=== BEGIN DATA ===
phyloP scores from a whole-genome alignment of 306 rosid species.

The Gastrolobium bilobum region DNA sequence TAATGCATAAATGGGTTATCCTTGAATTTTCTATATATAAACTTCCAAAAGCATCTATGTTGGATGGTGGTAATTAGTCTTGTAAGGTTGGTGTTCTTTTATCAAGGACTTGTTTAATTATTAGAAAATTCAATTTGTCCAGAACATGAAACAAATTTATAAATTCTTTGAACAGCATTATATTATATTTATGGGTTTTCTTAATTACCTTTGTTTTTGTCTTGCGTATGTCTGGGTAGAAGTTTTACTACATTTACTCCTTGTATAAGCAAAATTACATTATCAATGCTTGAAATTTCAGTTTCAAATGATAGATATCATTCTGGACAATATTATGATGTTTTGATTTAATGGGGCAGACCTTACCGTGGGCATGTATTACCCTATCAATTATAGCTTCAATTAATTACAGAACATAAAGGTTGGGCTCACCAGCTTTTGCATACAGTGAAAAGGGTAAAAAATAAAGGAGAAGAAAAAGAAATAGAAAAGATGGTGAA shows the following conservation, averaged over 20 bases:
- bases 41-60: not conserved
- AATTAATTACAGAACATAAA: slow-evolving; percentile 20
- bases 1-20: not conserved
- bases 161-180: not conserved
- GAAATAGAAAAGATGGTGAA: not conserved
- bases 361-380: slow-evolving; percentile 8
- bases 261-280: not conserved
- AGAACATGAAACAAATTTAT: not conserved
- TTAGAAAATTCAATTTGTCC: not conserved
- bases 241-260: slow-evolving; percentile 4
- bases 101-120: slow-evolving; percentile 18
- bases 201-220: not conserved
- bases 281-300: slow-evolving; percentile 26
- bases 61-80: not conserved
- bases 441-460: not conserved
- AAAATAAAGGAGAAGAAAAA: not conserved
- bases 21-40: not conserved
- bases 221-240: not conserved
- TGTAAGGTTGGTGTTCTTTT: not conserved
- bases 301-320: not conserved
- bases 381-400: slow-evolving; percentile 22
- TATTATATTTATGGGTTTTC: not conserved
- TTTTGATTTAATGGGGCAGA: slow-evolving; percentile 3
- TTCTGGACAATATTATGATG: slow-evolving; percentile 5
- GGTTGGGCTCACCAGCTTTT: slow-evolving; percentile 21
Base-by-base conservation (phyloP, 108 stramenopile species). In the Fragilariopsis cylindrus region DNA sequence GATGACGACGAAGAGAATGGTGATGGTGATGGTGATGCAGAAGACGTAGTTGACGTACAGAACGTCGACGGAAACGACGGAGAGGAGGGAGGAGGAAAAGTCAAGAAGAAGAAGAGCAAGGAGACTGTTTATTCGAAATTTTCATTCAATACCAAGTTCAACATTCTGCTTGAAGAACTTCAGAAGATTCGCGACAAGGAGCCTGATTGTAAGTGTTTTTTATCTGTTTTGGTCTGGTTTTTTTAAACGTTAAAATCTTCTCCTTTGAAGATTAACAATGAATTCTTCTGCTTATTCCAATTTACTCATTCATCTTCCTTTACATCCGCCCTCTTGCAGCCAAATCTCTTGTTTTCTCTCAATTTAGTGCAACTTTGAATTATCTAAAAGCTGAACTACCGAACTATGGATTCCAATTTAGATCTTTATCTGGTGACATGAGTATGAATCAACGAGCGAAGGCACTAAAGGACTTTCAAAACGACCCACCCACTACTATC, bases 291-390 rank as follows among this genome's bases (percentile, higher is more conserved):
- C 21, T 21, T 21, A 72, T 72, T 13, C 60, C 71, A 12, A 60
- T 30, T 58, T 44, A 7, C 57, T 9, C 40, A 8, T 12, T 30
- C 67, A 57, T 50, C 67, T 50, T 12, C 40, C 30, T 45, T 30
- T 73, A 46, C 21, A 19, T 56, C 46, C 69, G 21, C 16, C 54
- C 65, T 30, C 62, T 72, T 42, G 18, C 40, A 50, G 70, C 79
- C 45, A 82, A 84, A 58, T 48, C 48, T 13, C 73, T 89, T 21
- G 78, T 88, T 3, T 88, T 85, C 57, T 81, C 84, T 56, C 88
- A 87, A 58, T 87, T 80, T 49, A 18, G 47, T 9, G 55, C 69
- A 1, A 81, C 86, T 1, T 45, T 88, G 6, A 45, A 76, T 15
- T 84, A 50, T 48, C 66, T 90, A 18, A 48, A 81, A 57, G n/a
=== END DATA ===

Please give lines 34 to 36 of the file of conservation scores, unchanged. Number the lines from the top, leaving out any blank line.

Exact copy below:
- C 45, A 82, A 84, A 58, T 48, C 48, T 13, C 73, T 89, T 21
- G 78, T 88, T 3, T 88, T 85, C 57, T 81, C 84, T 56, C 88
- A 87, A 58, T 87, T 80, T 49, A 18, G 47, T 9, G 55, C 69